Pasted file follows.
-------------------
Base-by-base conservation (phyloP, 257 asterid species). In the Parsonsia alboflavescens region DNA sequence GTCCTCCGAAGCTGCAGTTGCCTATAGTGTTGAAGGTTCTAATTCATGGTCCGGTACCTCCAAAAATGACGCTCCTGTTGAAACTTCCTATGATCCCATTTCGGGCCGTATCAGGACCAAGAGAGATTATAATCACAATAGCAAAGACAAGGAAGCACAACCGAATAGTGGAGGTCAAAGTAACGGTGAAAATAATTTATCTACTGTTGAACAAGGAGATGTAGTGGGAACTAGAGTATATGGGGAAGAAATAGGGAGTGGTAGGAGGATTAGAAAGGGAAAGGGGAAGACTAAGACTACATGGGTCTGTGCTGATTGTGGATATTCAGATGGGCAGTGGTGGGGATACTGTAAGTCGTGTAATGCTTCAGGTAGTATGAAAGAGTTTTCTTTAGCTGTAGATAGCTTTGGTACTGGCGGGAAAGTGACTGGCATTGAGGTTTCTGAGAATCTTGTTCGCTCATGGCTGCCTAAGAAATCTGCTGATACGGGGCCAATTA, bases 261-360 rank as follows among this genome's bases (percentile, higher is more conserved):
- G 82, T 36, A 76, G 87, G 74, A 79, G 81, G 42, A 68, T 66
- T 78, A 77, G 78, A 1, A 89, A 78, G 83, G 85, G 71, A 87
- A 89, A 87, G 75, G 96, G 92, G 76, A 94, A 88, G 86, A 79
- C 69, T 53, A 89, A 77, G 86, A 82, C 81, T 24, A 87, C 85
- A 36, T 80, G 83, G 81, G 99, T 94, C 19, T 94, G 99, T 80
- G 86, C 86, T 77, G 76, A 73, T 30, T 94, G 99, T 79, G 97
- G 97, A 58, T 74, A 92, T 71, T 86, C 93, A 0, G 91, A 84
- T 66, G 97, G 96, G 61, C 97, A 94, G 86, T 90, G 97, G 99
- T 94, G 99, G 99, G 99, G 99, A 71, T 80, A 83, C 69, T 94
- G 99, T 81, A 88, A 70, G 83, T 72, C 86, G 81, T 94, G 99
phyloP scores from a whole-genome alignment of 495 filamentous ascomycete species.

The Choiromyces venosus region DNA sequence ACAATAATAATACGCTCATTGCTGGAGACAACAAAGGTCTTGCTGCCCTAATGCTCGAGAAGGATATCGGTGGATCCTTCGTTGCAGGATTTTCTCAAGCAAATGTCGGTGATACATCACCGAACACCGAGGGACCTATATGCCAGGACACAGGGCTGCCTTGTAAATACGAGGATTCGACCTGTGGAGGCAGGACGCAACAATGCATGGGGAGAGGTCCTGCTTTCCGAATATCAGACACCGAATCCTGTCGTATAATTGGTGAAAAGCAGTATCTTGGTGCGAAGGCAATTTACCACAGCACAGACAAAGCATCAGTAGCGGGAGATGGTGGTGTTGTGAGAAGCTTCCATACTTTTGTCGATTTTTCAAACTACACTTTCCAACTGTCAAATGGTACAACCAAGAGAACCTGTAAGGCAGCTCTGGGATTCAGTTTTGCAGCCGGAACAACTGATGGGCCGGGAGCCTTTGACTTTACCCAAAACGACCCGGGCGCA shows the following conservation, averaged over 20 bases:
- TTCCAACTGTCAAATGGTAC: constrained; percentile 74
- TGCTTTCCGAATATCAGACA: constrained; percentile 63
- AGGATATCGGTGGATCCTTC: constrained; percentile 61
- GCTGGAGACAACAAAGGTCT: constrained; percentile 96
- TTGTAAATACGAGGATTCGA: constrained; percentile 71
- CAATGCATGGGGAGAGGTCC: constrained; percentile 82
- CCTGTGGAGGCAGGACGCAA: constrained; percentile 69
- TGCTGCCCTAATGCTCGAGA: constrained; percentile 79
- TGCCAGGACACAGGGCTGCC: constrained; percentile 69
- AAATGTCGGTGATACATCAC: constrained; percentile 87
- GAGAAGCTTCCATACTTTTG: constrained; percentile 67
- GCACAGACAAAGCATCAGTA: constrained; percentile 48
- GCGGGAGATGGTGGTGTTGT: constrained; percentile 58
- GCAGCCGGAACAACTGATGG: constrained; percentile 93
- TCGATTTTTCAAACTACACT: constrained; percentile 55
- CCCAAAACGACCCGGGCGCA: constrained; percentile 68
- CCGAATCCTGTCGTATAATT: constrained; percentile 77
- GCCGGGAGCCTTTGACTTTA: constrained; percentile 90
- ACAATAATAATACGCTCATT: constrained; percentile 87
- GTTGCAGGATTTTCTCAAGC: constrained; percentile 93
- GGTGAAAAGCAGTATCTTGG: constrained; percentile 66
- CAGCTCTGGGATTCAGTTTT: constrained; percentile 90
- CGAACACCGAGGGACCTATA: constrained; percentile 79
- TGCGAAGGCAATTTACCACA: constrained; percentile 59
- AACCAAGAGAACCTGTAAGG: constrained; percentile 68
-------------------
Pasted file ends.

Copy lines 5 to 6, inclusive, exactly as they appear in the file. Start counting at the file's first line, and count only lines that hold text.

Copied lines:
- C 69, T 53, A 89, A 77, G 86, A 82, C 81, T 24, A 87, C 85
- A 36, T 80, G 83, G 81, G 99, T 94, C 19, T 94, G 99, T 80